Developers often don’t realize how difficult their games are.  It comes down to play testing for this to sort itself out.  It also comes down to expecting straight-forward honesty in the process.  Do your due-diligence in the testing process.  How reliable are the testers you’re getting?  If they lean too much towards the cheerleader set, make note of it, and don’t look to them for the real answers to the questions you should be asking.  Stuff like “is my game too difficult?” or “do the controls feel right?”  Don’t rely on just your fellow developers either.  Bring your friends into it, and be clear to them that they can’t possibly hurt your feelings if they think your game sucks.  Even if that’s not true.  I concede that getting people outside of the scene to play an XBLIG is tough.  But hell, you’ve already spent X amount of dollars.  What’s spending $20 more on a pizza and some soda?  Gather your friends.  Gather their friends.  And when they play the game, keep your mouth shut and your eyes open.  Don’t offer any tips or pointers.  If possible, don’t even tell them that it’s your game.  Just watch it play out.  You’re about to find out exactly how good it is.

There are some developers out there who truly don’t give a shit what anyone has to say and want no feedback outside of kudos and congratulations.  There’s no point in reaching out to them, because there is no helping them.  This goes out to everyone else: you can do better.  You deserve better too.  Developers need to ask for blunt honesty before their game goes on the marketplace, because the last thing they want is to hear it first from me.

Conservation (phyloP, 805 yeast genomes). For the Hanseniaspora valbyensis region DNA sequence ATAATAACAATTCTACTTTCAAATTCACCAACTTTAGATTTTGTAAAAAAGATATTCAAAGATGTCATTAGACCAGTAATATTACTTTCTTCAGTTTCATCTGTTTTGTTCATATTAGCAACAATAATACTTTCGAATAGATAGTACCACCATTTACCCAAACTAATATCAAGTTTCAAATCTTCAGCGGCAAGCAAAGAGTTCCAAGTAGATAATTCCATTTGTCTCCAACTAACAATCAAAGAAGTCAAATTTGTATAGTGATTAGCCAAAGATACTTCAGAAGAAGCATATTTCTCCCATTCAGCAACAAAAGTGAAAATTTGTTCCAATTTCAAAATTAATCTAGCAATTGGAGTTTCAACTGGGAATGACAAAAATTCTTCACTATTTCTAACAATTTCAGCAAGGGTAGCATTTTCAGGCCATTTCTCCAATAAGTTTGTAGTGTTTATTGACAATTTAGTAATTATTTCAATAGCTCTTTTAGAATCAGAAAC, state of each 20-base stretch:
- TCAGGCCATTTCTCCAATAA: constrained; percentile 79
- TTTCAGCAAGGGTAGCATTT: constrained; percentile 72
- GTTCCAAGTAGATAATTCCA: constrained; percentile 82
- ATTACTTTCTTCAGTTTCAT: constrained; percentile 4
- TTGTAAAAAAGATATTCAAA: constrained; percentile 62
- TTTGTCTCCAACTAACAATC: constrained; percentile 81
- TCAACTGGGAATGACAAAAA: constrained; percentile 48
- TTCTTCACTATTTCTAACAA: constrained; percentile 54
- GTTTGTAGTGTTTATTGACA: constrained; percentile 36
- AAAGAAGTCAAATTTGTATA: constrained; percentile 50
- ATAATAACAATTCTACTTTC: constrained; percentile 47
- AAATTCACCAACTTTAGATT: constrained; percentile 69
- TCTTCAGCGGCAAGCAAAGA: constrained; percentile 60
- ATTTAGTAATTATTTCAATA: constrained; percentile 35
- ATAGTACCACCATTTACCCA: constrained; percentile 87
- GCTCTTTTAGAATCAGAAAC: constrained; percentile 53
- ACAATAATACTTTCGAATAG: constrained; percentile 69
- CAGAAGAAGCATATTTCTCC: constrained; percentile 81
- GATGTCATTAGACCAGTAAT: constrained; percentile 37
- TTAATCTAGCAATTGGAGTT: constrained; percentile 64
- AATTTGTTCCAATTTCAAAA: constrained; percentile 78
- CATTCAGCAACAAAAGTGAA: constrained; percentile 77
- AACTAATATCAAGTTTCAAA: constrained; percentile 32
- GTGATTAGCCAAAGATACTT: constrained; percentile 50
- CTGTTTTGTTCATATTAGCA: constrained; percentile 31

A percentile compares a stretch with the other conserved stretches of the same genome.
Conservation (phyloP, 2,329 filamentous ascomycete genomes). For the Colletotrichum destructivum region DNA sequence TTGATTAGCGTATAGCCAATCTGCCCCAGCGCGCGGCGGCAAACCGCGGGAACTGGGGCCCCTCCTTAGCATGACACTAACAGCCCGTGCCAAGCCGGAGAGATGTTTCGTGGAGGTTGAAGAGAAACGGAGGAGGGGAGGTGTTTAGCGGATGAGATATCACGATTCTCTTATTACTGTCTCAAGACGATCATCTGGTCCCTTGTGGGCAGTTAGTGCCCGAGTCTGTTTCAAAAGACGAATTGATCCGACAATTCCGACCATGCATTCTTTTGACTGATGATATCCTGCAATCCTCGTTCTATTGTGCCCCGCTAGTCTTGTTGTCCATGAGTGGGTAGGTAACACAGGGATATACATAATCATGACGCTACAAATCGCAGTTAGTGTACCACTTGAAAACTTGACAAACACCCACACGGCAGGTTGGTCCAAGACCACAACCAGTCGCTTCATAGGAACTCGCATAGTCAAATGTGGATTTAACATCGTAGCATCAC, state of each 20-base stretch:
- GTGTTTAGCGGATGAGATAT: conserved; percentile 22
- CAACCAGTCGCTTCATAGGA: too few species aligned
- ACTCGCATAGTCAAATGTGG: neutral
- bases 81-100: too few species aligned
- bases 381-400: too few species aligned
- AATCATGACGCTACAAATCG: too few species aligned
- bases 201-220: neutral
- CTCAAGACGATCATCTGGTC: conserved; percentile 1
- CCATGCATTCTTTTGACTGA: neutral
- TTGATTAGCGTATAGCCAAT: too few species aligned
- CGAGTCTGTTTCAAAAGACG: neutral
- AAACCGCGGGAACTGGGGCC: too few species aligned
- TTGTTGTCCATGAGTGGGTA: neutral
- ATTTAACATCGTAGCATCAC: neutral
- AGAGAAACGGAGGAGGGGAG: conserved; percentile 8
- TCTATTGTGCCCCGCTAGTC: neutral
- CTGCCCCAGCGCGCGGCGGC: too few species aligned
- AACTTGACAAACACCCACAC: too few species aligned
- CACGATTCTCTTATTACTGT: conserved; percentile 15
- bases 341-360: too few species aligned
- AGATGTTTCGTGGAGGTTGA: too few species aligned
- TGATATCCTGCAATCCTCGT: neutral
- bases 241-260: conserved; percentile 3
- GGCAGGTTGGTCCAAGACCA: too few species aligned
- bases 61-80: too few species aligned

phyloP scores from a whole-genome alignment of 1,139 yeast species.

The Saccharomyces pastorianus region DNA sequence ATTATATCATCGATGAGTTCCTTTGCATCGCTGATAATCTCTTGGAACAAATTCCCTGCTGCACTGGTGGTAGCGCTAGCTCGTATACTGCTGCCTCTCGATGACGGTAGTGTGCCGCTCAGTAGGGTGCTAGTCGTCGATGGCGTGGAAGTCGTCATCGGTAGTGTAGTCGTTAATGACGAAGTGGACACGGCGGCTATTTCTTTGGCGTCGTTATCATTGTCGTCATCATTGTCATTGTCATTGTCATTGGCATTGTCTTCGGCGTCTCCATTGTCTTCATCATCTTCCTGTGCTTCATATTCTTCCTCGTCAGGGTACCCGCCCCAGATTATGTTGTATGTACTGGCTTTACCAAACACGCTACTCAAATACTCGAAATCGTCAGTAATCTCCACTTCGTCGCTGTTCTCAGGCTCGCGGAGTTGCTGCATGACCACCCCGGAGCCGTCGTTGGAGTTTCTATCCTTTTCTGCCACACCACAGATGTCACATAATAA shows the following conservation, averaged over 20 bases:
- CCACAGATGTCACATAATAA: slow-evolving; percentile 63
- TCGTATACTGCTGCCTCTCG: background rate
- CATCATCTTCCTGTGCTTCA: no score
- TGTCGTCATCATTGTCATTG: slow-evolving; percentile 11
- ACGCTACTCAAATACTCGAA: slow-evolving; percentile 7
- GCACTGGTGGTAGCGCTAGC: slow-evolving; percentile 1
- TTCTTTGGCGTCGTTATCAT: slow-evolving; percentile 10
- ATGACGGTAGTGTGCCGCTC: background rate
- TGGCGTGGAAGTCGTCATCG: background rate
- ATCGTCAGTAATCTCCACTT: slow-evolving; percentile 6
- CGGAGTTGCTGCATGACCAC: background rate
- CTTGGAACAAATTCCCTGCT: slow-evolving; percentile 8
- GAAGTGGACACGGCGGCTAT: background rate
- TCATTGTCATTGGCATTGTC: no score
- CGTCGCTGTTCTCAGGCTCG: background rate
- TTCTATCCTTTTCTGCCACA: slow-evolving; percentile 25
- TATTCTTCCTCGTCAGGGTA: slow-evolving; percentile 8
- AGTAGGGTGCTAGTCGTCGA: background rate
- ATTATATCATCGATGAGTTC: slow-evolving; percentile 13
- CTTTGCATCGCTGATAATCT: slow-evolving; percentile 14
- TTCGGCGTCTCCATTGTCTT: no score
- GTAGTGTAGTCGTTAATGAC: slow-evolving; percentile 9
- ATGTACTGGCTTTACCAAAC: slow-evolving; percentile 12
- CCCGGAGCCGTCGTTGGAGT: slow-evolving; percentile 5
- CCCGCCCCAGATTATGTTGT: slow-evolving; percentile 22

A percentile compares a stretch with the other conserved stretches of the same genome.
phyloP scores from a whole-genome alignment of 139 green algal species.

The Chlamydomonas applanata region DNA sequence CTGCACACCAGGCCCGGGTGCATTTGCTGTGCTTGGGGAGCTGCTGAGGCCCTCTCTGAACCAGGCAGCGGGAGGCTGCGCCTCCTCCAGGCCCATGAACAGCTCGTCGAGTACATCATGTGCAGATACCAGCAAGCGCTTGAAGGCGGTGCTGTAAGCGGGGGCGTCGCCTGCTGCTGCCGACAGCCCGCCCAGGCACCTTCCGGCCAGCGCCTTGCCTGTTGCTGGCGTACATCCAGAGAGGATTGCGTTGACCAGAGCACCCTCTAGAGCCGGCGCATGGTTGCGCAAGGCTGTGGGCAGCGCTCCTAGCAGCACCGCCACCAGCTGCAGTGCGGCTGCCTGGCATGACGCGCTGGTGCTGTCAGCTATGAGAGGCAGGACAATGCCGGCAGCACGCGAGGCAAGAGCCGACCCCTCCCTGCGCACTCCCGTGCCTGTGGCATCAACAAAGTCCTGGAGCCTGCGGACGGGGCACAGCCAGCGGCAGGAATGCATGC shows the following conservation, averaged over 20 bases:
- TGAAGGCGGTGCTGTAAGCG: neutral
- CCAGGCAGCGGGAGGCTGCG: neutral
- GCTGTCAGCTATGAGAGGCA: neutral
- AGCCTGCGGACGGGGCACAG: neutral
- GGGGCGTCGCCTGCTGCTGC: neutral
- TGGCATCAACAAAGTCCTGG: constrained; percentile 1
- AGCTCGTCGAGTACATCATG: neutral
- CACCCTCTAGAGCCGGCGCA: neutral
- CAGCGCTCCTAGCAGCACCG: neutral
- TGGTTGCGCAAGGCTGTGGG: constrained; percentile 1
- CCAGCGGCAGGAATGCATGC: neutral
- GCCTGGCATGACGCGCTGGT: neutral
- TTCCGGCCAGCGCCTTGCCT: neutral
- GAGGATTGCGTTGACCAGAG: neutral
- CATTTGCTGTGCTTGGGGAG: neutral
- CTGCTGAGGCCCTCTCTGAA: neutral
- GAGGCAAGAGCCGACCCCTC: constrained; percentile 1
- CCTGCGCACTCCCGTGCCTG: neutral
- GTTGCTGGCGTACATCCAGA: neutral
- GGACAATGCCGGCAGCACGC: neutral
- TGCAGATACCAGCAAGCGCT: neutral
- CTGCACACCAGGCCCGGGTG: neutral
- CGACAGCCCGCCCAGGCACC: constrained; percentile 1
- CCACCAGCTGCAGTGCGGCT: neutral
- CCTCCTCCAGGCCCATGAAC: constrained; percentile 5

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About Indie Gamer Chick
Indie game reviews and editorials.

25 Responses to An Untitled Soapbox on Game Difficulty

  1. The problem is most people don’t play test and they jump straight to peer review. I don’t really understand why we don’t go for the option of free valuable feedback on our games, I guess some people think they need any feedback and assume that since their game is bug free(even though it often is not) that they should jump straight into peer review. I think XBLIG devs who do this are idiots, they miss out on the polishing stage from arrogance and it really negatively affects their game. But then again, if people want to waste all their effort put into making a game by throwing it all away on their last ten percent that’s their problem.